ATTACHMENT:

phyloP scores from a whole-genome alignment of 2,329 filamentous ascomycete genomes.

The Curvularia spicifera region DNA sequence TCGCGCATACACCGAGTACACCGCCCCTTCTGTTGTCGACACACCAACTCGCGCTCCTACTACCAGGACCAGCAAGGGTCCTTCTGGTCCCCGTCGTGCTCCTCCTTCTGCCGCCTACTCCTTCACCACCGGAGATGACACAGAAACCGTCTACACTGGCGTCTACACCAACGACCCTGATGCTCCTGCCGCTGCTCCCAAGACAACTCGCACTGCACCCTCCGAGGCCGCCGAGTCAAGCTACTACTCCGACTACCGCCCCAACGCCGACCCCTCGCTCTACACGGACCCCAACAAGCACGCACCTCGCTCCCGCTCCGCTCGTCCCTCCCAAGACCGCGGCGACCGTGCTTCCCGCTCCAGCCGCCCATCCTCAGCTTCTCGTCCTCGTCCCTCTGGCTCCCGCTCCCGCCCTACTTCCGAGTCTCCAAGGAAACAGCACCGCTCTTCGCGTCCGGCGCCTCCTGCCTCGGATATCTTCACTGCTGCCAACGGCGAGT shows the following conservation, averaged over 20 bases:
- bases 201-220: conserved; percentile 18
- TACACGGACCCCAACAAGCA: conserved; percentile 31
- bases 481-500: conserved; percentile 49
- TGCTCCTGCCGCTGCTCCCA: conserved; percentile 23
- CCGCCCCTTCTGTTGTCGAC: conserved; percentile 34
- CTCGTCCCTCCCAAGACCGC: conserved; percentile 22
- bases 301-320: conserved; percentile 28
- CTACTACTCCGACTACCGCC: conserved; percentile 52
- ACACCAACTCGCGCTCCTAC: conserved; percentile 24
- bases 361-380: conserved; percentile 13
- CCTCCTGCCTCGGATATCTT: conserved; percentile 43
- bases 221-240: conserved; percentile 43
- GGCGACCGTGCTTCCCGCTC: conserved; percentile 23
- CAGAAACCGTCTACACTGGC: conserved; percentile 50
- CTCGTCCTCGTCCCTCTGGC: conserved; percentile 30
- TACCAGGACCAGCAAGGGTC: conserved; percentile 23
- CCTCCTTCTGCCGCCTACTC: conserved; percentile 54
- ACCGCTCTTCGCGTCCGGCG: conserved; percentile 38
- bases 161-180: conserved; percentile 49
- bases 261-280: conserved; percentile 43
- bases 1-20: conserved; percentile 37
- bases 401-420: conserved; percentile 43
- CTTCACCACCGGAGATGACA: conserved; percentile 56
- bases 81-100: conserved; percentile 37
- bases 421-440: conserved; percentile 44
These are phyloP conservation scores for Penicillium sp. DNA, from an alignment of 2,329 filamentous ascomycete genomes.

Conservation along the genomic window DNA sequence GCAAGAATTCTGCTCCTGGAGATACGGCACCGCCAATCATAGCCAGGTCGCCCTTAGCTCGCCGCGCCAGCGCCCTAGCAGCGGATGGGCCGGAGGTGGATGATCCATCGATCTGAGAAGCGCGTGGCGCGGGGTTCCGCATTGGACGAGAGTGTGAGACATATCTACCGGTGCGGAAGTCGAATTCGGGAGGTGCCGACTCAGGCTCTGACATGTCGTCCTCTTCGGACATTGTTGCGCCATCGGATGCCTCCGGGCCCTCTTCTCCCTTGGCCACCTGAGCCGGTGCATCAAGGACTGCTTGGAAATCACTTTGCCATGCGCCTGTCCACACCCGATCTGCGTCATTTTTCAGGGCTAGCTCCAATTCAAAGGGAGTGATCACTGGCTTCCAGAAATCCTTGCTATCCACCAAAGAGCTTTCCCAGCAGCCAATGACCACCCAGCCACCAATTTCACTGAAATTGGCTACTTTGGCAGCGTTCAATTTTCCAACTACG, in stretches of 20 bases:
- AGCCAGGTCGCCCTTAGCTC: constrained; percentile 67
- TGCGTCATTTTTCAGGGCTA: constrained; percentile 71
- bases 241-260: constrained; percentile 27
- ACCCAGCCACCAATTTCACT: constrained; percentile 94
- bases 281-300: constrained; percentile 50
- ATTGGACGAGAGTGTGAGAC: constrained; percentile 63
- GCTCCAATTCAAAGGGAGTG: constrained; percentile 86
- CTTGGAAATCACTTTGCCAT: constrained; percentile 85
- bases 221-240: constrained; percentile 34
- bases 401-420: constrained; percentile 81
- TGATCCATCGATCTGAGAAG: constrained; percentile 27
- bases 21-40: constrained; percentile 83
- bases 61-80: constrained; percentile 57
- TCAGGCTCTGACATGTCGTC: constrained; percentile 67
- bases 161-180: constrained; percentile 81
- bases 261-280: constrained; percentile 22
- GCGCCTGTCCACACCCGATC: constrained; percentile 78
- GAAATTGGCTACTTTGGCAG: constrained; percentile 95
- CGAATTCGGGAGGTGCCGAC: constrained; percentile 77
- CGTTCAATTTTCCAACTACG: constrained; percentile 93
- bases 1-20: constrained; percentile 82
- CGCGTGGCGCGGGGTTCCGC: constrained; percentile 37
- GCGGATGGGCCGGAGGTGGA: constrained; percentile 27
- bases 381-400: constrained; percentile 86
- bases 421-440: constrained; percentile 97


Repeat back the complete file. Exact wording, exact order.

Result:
phyloP scores from a whole-genome alignment of 2,329 filamentous ascomycete genomes.

The Curvularia spicifera region DNA sequence TCGCGCATACACCGAGTACACCGCCCCTTCTGTTGTCGACACACCAACTCGCGCTCCTACTACCAGGACCAGCAAGGGTCCTTCTGGTCCCCGTCGTGCTCCTCCTTCTGCCGCCTACTCCTTCACCACCGGAGATGACACAGAAACCGTCTACACTGGCGTCTACACCAACGACCCTGATGCTCCTGCCGCTGCTCCCAAGACAACTCGCACTGCACCCTCCGAGGCCGCCGAGTCAAGCTACTACTCCGACTACCGCCCCAACGCCGACCCCTCGCTCTACACGGACCCCAACAAGCACGCACCTCGCTCCCGCTCCGCTCGTCCCTCCCAAGACCGCGGCGACCGTGCTTCCCGCTCCAGCCGCCCATCCTCAGCTTCTCGTCCTCGTCCCTCTGGCTCCCGCTCCCGCCCTACTTCCGAGTCTCCAAGGAAACAGCACCGCTCTTCGCGTCCGGCGCCTCCTGCCTCGGATATCTTCACTGCTGCCAACGGCGAGT shows the following conservation, averaged over 20 bases:
- bases 201-220: conserved; percentile 18
- TACACGGACCCCAACAAGCA: conserved; percentile 31
- bases 481-500: conserved; percentile 49
- TGCTCCTGCCGCTGCTCCCA: conserved; percentile 23
- CCGCCCCTTCTGTTGTCGAC: conserved; percentile 34
- CTCGTCCCTCCCAAGACCGC: conserved; percentile 22
- bases 301-320: conserved; percentile 28
- CTACTACTCCGACTACCGCC: conserved; percentile 52
- ACACCAACTCGCGCTCCTAC: conserved; percentile 24
- bases 361-380: conserved; percentile 13
- CCTCCTGCCTCGGATATCTT: conserved; percentile 43
- bases 221-240: conserved; percentile 43
- GGCGACCGTGCTTCCCGCTC: conserved; percentile 23
- CAGAAACCGTCTACACTGGC: conserved; percentile 50
- CTCGTCCTCGTCCCTCTGGC: conserved; percentile 30
- TACCAGGACCAGCAAGGGTC: conserved; percentile 23
- CCTCCTTCTGCCGCCTACTC: conserved; percentile 54
- ACCGCTCTTCGCGTCCGGCG: conserved; percentile 38
- bases 161-180: conserved; percentile 49
- bases 261-280: conserved; percentile 43
- bases 1-20: conserved; percentile 37
- bases 401-420: conserved; percentile 43
- CTTCACCACCGGAGATGACA: conserved; percentile 56
- bases 81-100: conserved; percentile 37
- bases 421-440: conserved; percentile 44
These are phyloP conservation scores for Penicillium sp. DNA, from an alignment of 2,329 filamentous ascomycete genomes.

Conservation along the genomic window DNA sequence GCAAGAATTCTGCTCCTGGAGATACGGCACCGCCAATCATAGCCAGGTCGCCCTTAGCTCGCCGCGCCAGCGCCCTAGCAGCGGATGGGCCGGAGGTGGATGATCCATCGATCTGAGAAGCGCGTGGCGCGGGGTTCCGCATTGGACGAGAGTGTGAGACATATCTACCGGTGCGGAAGTCGAATTCGGGAGGTGCCGACTCAGGCTCTGACATGTCGTCCTCTTCGGACATTGTTGCGCCATCGGATGCCTCCGGGCCCTCTTCTCCCTTGGCCACCTGAGCCGGTGCATCAAGGACTGCTTGGAAATCACTTTGCCATGCGCCTGTCCACACCCGATCTGCGTCATTTTTCAGGGCTAGCTCCAATTCAAAGGGAGTGATCACTGGCTTCCAGAAATCCTTGCTATCCACCAAAGAGCTTTCCCAGCAGCCAATGACCACCCAGCCACCAATTTCACTGAAATTGGCTACTTTGGCAGCGTTCAATTTTCCAACTACG, in stretches of 20 bases:
- AGCCAGGTCGCCCTTAGCTC: constrained; percentile 67
- TGCGTCATTTTTCAGGGCTA: constrained; percentile 71
- bases 241-260: constrained; percentile 27
- ACCCAGCCACCAATTTCACT: constrained; percentile 94
- bases 281-300: constrained; percentile 50
- ATTGGACGAGAGTGTGAGAC: constrained; percentile 63
- GCTCCAATTCAAAGGGAGTG: constrained; percentile 86
- CTTGGAAATCACTTTGCCAT: constrained; percentile 85
- bases 221-240: constrained; percentile 34
- bases 401-420: constrained; percentile 81
- TGATCCATCGATCTGAGAAG: constrained; percentile 27
- bases 21-40: constrained; percentile 83
- bases 61-80: constrained; percentile 57
- TCAGGCTCTGACATGTCGTC: constrained; percentile 67
- bases 161-180: constrained; percentile 81
- bases 261-280: constrained; percentile 22
- GCGCCTGTCCACACCCGATC: constrained; percentile 78
- GAAATTGGCTACTTTGGCAG: constrained; percentile 95
- CGAATTCGGGAGGTGCCGAC: constrained; percentile 77
- CGTTCAATTTTCCAACTACG: constrained; percentile 93
- bases 1-20: constrained; percentile 82
- CGCGTGGCGCGGGGTTCCGC: constrained; percentile 37
- GCGGATGGGCCGGAGGTGGA: constrained; percentile 27
- bases 381-400: constrained; percentile 86
- bases 421-440: constrained; percentile 97